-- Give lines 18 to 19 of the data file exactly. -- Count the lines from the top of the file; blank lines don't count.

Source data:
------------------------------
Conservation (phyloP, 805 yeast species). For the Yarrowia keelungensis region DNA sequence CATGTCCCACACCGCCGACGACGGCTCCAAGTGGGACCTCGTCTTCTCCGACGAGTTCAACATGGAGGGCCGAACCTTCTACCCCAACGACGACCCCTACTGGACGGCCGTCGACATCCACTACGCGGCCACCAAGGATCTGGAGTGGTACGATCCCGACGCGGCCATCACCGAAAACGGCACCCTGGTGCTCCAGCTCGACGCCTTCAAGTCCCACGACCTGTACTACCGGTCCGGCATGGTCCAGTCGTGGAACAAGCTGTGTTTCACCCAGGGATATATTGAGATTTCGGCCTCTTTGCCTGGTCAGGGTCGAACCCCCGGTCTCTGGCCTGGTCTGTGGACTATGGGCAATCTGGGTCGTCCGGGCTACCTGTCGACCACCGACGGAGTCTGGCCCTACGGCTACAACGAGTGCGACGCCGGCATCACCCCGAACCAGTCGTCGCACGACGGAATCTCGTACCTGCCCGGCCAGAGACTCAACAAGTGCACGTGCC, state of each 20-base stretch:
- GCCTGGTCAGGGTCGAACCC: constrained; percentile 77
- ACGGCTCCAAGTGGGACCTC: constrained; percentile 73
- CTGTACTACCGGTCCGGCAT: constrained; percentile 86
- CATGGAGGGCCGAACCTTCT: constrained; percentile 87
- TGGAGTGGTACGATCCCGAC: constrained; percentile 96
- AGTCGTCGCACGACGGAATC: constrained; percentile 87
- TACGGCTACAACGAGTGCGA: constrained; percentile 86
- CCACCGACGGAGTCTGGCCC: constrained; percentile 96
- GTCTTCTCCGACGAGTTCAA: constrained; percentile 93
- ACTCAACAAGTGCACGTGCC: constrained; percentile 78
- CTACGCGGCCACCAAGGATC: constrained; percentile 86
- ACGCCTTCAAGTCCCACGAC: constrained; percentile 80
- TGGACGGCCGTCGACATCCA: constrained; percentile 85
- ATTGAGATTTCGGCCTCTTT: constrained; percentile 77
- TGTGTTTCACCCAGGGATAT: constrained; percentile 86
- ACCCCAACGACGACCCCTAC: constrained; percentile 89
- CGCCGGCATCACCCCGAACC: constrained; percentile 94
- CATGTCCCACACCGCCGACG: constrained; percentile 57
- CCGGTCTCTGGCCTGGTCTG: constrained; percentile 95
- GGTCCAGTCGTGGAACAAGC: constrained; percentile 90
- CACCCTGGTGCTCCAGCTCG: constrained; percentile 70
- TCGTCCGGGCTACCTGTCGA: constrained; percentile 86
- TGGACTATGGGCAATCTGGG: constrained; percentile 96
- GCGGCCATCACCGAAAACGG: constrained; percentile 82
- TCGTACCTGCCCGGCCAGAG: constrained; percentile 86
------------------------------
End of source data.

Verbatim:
- CGCCGGCATCACCCCGAACC: constrained; percentile 94
- CATGTCCCACACCGCCGACG: constrained; percentile 57